Comparisons between the MTF estimates and estimates based on students sampled in the NHSDA have generally shown NHSDA substance use prevalence levels to be lower than MTF estimates, with relative differences being largest for 8th graders. The lower prevalences in the NHSDA may be due to more underreporting in the household setting as compared with the MTF school setting. The MTF does not survey dropouts, a group generally shown (using the NHSDA) to have higher rates of use (Gfroerer et al., 1997). However, the direction of trends has generally been similar between the two surveys. Both surveys showed significant increases in illicit drug use among adolescents between 1992 and 1996. Comparisons of NHSDA and MTF results for 1999 through 2001, based on NHSDA data collected during January through June to control for seasonality, generally show similar trends in the prevalence of use of illicit drugs with a few exceptions. Between 2000 and 2001, the NHSDA showed a significant increase in past year and past month marijuana use for 10th graders. The NHSDA also showed an increase in lifetime and past year hallucinogen use for 8th graders, as well as an increase in past month use for 12th graders. The MTF trend for these drugs remained somewhat stable from 2000 to 2001 (see Tables E.1 to E.4).

Youth Risk Behavior Survey (YRBS)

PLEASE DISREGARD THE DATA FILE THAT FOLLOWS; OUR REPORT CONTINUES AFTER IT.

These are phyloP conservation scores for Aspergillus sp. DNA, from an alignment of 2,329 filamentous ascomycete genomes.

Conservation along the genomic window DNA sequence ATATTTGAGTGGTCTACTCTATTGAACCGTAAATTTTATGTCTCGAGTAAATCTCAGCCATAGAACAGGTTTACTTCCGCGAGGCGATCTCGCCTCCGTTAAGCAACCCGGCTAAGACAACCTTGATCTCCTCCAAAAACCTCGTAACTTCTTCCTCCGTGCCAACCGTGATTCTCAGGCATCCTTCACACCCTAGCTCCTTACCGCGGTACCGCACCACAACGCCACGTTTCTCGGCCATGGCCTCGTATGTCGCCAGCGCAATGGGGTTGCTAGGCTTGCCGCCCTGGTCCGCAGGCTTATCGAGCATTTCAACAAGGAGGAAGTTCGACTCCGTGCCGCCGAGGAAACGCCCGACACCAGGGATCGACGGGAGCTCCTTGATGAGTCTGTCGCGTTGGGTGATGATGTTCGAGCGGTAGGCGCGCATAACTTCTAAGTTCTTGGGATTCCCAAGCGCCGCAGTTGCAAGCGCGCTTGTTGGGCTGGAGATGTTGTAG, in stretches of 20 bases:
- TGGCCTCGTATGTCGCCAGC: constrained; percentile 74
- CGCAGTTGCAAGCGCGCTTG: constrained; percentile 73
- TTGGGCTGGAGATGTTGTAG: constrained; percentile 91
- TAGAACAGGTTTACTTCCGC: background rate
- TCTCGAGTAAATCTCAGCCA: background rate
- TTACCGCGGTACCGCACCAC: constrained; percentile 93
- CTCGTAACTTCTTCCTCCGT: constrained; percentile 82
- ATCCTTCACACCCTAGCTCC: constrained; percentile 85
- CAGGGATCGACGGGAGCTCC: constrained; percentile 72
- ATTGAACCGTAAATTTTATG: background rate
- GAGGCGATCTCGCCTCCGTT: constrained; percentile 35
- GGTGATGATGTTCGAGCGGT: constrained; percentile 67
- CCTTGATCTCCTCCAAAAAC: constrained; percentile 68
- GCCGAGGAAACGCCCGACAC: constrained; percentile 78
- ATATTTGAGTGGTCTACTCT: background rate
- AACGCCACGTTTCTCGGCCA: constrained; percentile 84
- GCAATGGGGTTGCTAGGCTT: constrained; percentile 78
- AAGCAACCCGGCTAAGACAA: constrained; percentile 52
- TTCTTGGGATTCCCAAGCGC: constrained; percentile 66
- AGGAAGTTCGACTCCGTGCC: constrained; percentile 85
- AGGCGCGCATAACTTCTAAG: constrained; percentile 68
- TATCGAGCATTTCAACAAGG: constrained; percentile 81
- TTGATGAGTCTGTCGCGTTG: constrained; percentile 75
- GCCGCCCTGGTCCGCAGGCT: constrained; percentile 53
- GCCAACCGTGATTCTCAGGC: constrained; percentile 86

The YRBS is a component of the Centers for Disease Control and Prevention's (CDC's) Youth Risk Behavior Surveillance System (YRBSS), which biennially measures the prevalence of six priority health risk behavior categories: (a) behaviors that contribute to unintentional and intentional injuries; (b) tobacco use; (c) alcohol and other drug use; (d) sexual behaviors that contribute to unintended pregnancy and sexually transmitted diseases (STDs); (e) unhealthy dietary behaviors; and (f) physical inactivity. The YRBSS includes national, State, territorial, and local school-based surveys of high school students. The 2001 national school-based survey used a three-stage cluster sample design to produce a nationally representative sample of students in grades 9 through 12. The 2001 State and local surveys used a two-stage cluster sample design to produce representative samples of students in grades 9 through 12 in their jurisdictions. The 2001 national YRBS sample included 13,601 students in grades 9 through 12 in the 50 States and the District of Columbia. The national survey and all of the State and local surveys were conducted during the spring of 2001, with the exception of Hawaii. The Hawaii surveys were conducted in the fall of 2001. The students completed a self-administered questionnaire during a regular class period (CDC, 2002b). In general, this school-based survey has found higher rates of alcohol, cigarette, marijuana, and cocaine use for youths than those found in the NHSDA. Data from the most recent YRBS showed a decrease in both lifetime and past month marijuana use, but steady prevalence levels for use of other illicit drugs among 9th through 12th graders. Although the NHSDA showed a significant increase in marijuana use among 12 to 17 year olds during this time period, the trend for other illicit drugs was similar to the YRBS. Although the two surveys generally have shown similar trends over the years, the prevalence estimates are much higher in the YRBS (23.9 vs. 8.0 percent in the NHSDA for past month marijuana use in 2001). This is likely due to the difference in the age groups that are sampled and the dissimilarity of the study designs (school-based vs. home-based).